But using your theory you would be paying taxes on unrealized profit! So if the $10k you put into new coins on Dec 25th dropped to $0 on Dec 31st, you would be paying taxes on $10k worth of money that simply doesn’t exist. It is not a gain. It did not increase your net worth. It’s only AFTER you actually sold and put a realized profit into a taxable account or withdrew as cash or used the profit that you must pay taxes on it. You could make a million dollars in unrealized profit and then lose it all and be just fine with the CRA. They would start bankrupting people quite quickly otherwise. You can juggle your unrealized profit around as you wish your entire life, whether you buy more of a coin, buy a new coin, or both, and still never pay taxes on it. BUT once you decide you want that profit, and cash it out or buy goods or services with it, then the amount that all the profits added up to at the end of that calendar year is absolutely taxable.

    • Meef April 1, 2018 at 2:16 pm - Reply

      Glenn I’ve been arguing the exact same thing. In fact I know a guy who called into the CRA and they say when you cash out is when you pay. While all these sources say otherwise – I agree with this understanding to be the correct one. The other way of taxing would put people in a very compromising position,

      • Barry Choi April 1, 2018 at 3:11 pm - Reply

        Meef,

        I would never trust someone who simply said they talked to the CRA and they said you only pay when you cash out. I advise speaking to an accountant for yourself and see what they say.

  7. Glenn February 2, 2018 at 5:09 pm - Reply

    “However, if you traded that $10K in crypto for something else on December 26th, it’s a taxable event.”

    It’s called capital gains, because you literally gain capital. How does moving money you have in one coin to another coin gain you any capital?? You could easily lose it all the next day. But oh well too late you already paid taxes on imaginary money that you never actually gained. Doesn’t that sound ridiculous? If you don’t ever sell, and keep all profit unrealized, then there is nothing to claim. You did not gain anything. If you sold, then absolutely.

    • Barry Choi February 2, 2018 at 5:41 pm - Reply

      Glen,

      We can agree to disagree, and I recommend you speak to an accountant regardless. But think of bitcoins as commodities for a second.

      You buy $1K in gold in January.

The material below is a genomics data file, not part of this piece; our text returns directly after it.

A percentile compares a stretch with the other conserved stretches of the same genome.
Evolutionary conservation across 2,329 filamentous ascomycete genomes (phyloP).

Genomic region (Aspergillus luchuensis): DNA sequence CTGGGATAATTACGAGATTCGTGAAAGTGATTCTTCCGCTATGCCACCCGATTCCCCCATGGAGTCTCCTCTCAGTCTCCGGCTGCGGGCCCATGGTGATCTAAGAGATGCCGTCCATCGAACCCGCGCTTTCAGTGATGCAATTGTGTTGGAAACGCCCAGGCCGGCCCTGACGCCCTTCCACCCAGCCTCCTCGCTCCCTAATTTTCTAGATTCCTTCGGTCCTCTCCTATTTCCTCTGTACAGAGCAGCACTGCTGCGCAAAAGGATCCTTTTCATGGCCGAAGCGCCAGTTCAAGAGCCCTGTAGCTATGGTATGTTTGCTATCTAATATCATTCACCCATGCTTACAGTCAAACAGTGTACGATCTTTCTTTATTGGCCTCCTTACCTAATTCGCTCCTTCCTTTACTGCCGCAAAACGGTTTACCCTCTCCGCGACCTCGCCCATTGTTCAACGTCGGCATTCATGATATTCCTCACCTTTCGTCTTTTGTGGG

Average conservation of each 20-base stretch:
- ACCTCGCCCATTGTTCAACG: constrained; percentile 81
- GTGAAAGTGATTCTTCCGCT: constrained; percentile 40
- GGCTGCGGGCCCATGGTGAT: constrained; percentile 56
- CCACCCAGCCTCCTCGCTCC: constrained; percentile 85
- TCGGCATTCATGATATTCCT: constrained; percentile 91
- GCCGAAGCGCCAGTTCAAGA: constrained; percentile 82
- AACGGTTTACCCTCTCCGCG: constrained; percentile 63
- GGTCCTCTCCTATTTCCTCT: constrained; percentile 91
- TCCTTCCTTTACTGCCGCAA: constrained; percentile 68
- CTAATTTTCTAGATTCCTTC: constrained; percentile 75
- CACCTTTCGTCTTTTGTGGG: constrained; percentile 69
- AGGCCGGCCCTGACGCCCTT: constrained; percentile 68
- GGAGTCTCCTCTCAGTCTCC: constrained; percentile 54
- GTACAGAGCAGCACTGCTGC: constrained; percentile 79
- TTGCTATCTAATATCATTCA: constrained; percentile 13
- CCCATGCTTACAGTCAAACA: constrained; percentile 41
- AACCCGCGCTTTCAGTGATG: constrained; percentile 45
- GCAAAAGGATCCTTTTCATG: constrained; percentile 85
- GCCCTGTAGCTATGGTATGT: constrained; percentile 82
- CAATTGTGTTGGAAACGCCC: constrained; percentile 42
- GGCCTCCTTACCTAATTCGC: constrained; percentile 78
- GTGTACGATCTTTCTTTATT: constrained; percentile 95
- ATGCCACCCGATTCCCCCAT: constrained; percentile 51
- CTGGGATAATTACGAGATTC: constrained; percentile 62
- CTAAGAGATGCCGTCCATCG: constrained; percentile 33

In December, it’s worth $10K and you decide to trade it for $10K in silver.

      Well even though you haven’t sold, you’ve gained $9K since that trade was a taxable event.

      Now if you didn’t make that trade and kept it as gold, then yes, you’re right, it’s an unrealized gain.

      Buying bitcoin or any other cryptocurrency and holding it until you’re ready is straightforward. However, if you’re trading various currencies, you need to consider them a taxable event.

      Another example is if I owned a mutual fund and I want to switch it to a different fund. Although I’m making a switch, I’m technically selling one fund to buy another. If the fund I’m selling had gone up in value, I’m paying capital gains (or claiming a loss) on that switch.

      • Glenn February 2, 2018 at 6:56 pm - Reply

        That just seems so crazy to me. I can’t seem to make sense of it, but I appreciate your patience, lol. So if that silver you bought went down below the $1 you paid in gold to buy it, it’s not like you would get reimbursed for the taxes you paid on lost money, so would lose money twice. Even though you never realized any profits, you just kept it all in commodities?! That’s almost like stealing 🙂 I thought for sure it was simply just a big tally of any actual real profit you took from liquidating your coins or commodities in a given a year that you get taxed on. Thanks for enlightening me!

        • Barry Choi February 2, 2018 at 7:32 pm - Reply

          Glenn,

          Well you could technically get those taxes back. If you sold it at $1, you now have a realized loss of $9,999 which is a capital loss that pretty much cancels that gain of $9K you made when you made the trade. Make sense?

          You’re half right. Like I said, as long as you’re not trading or selling, it’s an unrealized gain. Adding additional funds and buying more crypto is also not a taxable event. But once you sell or trade, it’s a taxable event even if you don’t physically take the money out of your account.

          Now if this was within your TFSA (where crypto can’t be traded), then those tax events would not apply.

          • Kyle February 2, 2018 at 8:54 pm

            Thanks Barry. You’re very helpful. For an example, I put $90 CAD into a Crypto Wallet, and then used that cash to buy Bitcoin on Dec 20, then leave the bitcoin for say, a month (Jan 20) and that $90 worth bitcoin is now $180 worth; it doubled. I decide to cash that bitcoin back to Canadian Dollars and deposit $180 into my bank account. That money is now taxable since I made a gain of $90. So half of the $180 is taxed?

          • Barry Choi February 2, 2018 at 10:24 pm

            Kyle,

            Since your gain is only $90 ($180 – $90) you pay capital gains on 50% of that amount works out to $45.

          • Glenn February 2, 2018 at 10:58 pm

            Yea ok I getcha, capital loss makes sense. I didn’t think you would have to claim both the gain and the loss if they cancel each other out, simply the outstanding profit. Thanks for helping me understand 🙂